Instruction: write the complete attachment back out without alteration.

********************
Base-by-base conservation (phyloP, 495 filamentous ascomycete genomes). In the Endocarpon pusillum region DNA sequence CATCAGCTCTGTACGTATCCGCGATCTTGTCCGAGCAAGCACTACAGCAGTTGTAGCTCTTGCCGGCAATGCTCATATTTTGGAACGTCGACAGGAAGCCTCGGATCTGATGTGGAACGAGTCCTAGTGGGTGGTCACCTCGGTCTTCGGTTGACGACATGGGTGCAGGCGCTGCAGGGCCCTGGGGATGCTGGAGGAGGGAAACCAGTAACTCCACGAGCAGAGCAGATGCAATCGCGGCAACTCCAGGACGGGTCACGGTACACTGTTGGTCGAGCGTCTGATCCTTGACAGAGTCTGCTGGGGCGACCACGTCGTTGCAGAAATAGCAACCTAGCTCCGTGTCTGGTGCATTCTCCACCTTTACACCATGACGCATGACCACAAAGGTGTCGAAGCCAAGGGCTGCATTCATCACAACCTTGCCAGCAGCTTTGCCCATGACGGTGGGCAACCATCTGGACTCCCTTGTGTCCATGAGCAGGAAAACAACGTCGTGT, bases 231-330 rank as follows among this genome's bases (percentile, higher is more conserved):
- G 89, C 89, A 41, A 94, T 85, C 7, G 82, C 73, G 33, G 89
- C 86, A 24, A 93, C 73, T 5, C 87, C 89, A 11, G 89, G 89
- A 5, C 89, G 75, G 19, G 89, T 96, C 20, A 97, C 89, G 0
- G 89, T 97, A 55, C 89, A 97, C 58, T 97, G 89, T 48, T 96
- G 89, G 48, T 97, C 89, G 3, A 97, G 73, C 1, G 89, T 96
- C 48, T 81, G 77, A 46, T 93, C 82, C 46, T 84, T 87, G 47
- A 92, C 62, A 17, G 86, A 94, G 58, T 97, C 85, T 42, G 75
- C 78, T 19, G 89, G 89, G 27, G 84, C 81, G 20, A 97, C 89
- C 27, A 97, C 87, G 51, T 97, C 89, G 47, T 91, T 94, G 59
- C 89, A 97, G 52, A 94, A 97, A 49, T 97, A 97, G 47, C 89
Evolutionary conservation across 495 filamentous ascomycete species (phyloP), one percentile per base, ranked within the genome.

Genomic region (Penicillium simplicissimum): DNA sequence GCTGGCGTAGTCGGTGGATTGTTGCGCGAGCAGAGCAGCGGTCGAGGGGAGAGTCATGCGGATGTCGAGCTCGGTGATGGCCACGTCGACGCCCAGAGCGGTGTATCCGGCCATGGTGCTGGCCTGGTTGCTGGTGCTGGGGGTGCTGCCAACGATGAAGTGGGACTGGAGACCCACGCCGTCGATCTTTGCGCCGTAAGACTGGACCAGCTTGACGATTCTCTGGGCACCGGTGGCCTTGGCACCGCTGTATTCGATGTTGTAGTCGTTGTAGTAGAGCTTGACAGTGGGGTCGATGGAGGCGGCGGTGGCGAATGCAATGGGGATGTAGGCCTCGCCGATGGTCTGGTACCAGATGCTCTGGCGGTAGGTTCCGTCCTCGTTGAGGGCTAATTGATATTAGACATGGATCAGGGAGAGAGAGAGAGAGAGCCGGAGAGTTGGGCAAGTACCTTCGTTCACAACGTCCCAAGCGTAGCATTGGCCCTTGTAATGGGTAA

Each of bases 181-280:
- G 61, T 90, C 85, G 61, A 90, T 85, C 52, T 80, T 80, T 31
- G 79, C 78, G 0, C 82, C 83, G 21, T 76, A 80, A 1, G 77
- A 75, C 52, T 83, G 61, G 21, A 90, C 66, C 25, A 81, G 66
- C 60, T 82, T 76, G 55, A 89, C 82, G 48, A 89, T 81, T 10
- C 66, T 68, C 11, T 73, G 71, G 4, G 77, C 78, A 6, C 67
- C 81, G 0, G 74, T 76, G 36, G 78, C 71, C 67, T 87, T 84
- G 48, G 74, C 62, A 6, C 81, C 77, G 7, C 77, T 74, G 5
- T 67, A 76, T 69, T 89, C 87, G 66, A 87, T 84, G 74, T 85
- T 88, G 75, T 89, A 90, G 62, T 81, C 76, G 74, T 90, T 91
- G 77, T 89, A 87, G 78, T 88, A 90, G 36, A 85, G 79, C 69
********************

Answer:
Base-by-base conservation (phyloP, 495 filamentous ascomycete genomes). In the Endocarpon pusillum region DNA sequence CATCAGCTCTGTACGTATCCGCGATCTTGTCCGAGCAAGCACTACAGCAGTTGTAGCTCTTGCCGGCAATGCTCATATTTTGGAACGTCGACAGGAAGCCTCGGATCTGATGTGGAACGAGTCCTAGTGGGTGGTCACCTCGGTCTTCGGTTGACGACATGGGTGCAGGCGCTGCAGGGCCCTGGGGATGCTGGAGGAGGGAAACCAGTAACTCCACGAGCAGAGCAGATGCAATCGCGGCAACTCCAGGACGGGTCACGGTACACTGTTGGTCGAGCGTCTGATCCTTGACAGAGTCTGCTGGGGCGACCACGTCGTTGCAGAAATAGCAACCTAGCTCCGTGTCTGGTGCATTCTCCACCTTTACACCATGACGCATGACCACAAAGGTGTCGAAGCCAAGGGCTGCATTCATCACAACCTTGCCAGCAGCTTTGCCCATGACGGTGGGCAACCATCTGGACTCCCTTGTGTCCATGAGCAGGAAAACAACGTCGTGT, bases 231-330 rank as follows among this genome's bases (percentile, higher is more conserved):
- G 89, C 89, A 41, A 94, T 85, C 7, G 82, C 73, G 33, G 89
- C 86, A 24, A 93, C 73, T 5, C 87, C 89, A 11, G 89, G 89
- A 5, C 89, G 75, G 19, G 89, T 96, C 20, A 97, C 89, G 0
- G 89, T 97, A 55, C 89, A 97, C 58, T 97, G 89, T 48, T 96
- G 89, G 48, T 97, C 89, G 3, A 97, G 73, C 1, G 89, T 96
- C 48, T 81, G 77, A 46, T 93, C 82, C 46, T 84, T 87, G 47
- A 92, C 62, A 17, G 86, A 94, G 58, T 97, C 85, T 42, G 75
- C 78, T 19, G 89, G 89, G 27, G 84, C 81, G 20, A 97, C 89
- C 27, A 97, C 87, G 51, T 97, C 89, G 47, T 91, T 94, G 59
- C 89, A 97, G 52, A 94, A 97, A 49, T 97, A 97, G 47, C 89
Evolutionary conservation across 495 filamentous ascomycete species (phyloP), one percentile per base, ranked within the genome.

Genomic region (Penicillium simplicissimum): DNA sequence GCTGGCGTAGTCGGTGGATTGTTGCGCGAGCAGAGCAGCGGTCGAGGGGAGAGTCATGCGGATGTCGAGCTCGGTGATGGCCACGTCGACGCCCAGAGCGGTGTATCCGGCCATGGTGCTGGCCTGGTTGCTGGTGCTGGGGGTGCTGCCAACGATGAAGTGGGACTGGAGACCCACGCCGTCGATCTTTGCGCCGTAAGACTGGACCAGCTTGACGATTCTCTGGGCACCGGTGGCCTTGGCACCGCTGTATTCGATGTTGTAGTCGTTGTAGTAGAGCTTGACAGTGGGGTCGATGGAGGCGGCGGTGGCGAATGCAATGGGGATGTAGGCCTCGCCGATGGTCTGGTACCAGATGCTCTGGCGGTAGGTTCCGTCCTCGTTGAGGGCTAATTGATATTAGACATGGATCAGGGAGAGAGAGAGAGAGAGCCGGAGAGTTGGGCAAGTACCTTCGTTCACAACGTCCCAAGCGTAGCATTGGCCCTTGTAATGGGTAA

Each of bases 181-280:
- G 61, T 90, C 85, G 61, A 90, T 85, C 52, T 80, T 80, T 31
- G 79, C 78, G 0, C 82, C 83, G 21, T 76, A 80, A 1, G 77
- A 75, C 52, T 83, G 61, G 21, A 90, C 66, C 25, A 81, G 66
- C 60, T 82, T 76, G 55, A 89, C 82, G 48, A 89, T 81, T 10
- C 66, T 68, C 11, T 73, G 71, G 4, G 77, C 78, A 6, C 67
- C 81, G 0, G 74, T 76, G 36, G 78, C 71, C 67, T 87, T 84
- G 48, G 74, C 62, A 6, C 81, C 77, G 7, C 77, T 74, G 5
- T 67, A 76, T 69, T 89, C 87, G 66, A 87, T 84, G 74, T 85
- T 88, G 75, T 89, A 90, G 62, T 81, C 76, G 74, T 90, T 91
- G 77, T 89, A 87, G 78, T 88, A 90, G 36, A 85, G 79, C 69